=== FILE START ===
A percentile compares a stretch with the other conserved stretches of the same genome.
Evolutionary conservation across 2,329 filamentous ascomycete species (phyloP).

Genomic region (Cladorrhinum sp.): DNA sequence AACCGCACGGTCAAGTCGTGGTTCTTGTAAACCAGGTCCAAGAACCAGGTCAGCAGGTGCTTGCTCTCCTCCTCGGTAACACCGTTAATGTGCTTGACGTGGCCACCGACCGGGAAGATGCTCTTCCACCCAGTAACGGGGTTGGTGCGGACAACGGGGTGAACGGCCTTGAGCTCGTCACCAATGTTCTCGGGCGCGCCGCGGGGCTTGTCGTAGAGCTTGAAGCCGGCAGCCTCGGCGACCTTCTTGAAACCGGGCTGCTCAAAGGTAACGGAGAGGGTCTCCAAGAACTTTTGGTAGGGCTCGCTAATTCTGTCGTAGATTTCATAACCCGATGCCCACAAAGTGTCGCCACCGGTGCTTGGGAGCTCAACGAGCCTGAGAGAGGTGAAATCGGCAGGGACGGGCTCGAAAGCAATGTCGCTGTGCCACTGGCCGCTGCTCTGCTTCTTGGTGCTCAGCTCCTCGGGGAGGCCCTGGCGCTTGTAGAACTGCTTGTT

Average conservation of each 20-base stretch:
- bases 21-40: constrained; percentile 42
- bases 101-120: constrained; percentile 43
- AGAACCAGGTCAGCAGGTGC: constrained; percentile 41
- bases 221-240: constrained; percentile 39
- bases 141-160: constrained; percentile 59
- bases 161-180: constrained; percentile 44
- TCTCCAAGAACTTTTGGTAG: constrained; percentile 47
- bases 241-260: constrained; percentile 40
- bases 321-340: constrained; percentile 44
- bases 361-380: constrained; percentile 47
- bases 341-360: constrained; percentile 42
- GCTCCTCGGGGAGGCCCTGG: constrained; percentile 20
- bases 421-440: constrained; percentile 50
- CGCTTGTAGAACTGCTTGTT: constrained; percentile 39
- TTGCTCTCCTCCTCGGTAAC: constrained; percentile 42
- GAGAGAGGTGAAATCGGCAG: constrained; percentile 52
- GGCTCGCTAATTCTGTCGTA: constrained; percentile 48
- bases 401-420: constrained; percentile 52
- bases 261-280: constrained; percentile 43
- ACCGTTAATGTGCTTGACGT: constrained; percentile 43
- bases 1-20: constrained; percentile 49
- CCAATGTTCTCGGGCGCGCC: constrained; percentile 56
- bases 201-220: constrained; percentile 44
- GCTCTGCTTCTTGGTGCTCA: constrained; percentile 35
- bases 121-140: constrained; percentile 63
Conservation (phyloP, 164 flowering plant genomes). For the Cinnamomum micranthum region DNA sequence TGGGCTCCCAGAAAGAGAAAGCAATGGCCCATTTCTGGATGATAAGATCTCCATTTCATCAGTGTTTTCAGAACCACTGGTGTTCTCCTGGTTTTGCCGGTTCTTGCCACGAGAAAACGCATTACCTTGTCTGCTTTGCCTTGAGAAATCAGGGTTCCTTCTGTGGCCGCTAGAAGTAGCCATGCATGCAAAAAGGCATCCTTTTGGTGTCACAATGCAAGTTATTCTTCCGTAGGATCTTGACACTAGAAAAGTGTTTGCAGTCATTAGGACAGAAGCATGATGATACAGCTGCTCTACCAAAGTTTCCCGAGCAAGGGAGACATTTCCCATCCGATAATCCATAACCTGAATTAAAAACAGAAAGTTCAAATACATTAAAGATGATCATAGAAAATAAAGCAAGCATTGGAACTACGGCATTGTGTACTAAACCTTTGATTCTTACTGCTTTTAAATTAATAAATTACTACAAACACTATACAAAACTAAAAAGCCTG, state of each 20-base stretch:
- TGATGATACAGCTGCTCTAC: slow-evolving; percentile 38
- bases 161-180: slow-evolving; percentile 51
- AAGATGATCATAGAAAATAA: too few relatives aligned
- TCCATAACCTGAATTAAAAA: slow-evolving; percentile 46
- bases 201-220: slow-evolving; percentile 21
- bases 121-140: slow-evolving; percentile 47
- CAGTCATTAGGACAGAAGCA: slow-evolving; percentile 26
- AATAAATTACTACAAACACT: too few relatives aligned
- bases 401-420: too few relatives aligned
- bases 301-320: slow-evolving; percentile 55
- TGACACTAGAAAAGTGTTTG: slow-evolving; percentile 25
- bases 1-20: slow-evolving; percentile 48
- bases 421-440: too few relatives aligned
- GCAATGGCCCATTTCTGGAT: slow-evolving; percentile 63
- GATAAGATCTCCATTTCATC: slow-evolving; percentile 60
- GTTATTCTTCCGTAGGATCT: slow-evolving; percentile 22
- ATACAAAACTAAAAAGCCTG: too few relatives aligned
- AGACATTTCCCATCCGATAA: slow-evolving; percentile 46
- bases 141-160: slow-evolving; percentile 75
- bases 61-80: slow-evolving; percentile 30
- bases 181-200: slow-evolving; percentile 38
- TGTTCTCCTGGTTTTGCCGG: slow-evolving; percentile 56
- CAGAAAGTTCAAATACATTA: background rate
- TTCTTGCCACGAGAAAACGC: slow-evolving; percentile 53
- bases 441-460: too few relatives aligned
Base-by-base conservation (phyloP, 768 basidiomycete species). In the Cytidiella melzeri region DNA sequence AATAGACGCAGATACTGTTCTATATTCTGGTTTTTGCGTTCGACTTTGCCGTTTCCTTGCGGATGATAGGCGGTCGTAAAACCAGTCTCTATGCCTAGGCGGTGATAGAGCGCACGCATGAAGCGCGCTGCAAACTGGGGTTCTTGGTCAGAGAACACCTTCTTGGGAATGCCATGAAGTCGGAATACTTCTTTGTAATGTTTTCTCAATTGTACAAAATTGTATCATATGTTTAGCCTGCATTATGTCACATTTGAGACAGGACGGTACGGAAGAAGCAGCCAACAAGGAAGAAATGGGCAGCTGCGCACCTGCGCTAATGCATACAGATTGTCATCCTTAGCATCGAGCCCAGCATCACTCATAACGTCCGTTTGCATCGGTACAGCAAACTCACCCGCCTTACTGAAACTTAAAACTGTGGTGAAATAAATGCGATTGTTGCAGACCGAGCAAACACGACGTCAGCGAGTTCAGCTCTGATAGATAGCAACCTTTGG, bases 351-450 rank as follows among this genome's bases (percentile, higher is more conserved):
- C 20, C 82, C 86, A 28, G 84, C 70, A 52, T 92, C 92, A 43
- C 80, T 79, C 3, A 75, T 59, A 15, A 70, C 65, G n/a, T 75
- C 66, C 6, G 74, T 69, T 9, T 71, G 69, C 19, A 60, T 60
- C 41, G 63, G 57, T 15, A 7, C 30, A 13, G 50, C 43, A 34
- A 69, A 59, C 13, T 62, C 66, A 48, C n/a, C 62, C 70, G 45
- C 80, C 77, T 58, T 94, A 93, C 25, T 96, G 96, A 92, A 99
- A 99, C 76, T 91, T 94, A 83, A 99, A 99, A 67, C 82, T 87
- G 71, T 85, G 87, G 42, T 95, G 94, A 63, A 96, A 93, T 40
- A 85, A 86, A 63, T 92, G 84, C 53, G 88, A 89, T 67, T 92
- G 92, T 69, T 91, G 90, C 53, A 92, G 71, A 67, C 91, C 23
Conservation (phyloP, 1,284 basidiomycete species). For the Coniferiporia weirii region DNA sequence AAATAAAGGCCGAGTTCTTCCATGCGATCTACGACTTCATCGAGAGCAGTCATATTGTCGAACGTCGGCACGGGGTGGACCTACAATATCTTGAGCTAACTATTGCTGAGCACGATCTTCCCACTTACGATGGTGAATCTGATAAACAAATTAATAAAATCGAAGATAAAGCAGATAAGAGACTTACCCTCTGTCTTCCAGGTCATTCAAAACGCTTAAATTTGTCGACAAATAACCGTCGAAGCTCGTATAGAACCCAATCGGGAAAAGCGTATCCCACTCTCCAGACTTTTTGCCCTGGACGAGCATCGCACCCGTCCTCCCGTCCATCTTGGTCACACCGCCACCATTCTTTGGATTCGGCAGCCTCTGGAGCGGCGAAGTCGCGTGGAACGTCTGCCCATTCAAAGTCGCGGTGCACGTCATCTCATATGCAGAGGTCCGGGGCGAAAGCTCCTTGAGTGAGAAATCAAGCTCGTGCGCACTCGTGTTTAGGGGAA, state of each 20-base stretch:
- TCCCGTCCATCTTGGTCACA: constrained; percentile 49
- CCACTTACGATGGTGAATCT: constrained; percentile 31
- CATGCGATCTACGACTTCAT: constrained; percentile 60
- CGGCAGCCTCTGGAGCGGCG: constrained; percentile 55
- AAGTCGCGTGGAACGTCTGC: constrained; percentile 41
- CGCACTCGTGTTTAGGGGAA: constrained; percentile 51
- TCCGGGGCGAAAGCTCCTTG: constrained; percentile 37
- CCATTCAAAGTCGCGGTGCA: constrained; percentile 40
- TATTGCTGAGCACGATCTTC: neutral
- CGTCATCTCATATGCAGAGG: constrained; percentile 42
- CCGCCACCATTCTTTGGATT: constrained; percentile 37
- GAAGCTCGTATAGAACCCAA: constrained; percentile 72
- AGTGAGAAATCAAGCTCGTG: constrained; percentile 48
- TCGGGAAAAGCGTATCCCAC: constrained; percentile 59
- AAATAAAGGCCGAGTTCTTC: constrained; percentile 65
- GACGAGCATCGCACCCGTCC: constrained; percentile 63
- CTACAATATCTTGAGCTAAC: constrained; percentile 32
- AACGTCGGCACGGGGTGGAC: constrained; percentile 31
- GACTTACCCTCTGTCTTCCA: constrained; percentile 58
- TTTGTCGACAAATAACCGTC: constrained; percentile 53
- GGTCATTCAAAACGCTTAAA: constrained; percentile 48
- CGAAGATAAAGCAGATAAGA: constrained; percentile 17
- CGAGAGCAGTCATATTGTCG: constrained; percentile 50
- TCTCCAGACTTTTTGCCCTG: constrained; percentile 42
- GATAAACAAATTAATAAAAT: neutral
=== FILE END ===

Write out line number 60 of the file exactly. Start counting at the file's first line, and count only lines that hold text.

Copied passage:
- C 41, G 63, G 57, T 15, A 7, C 30, A 13, G 50, C 43, A 34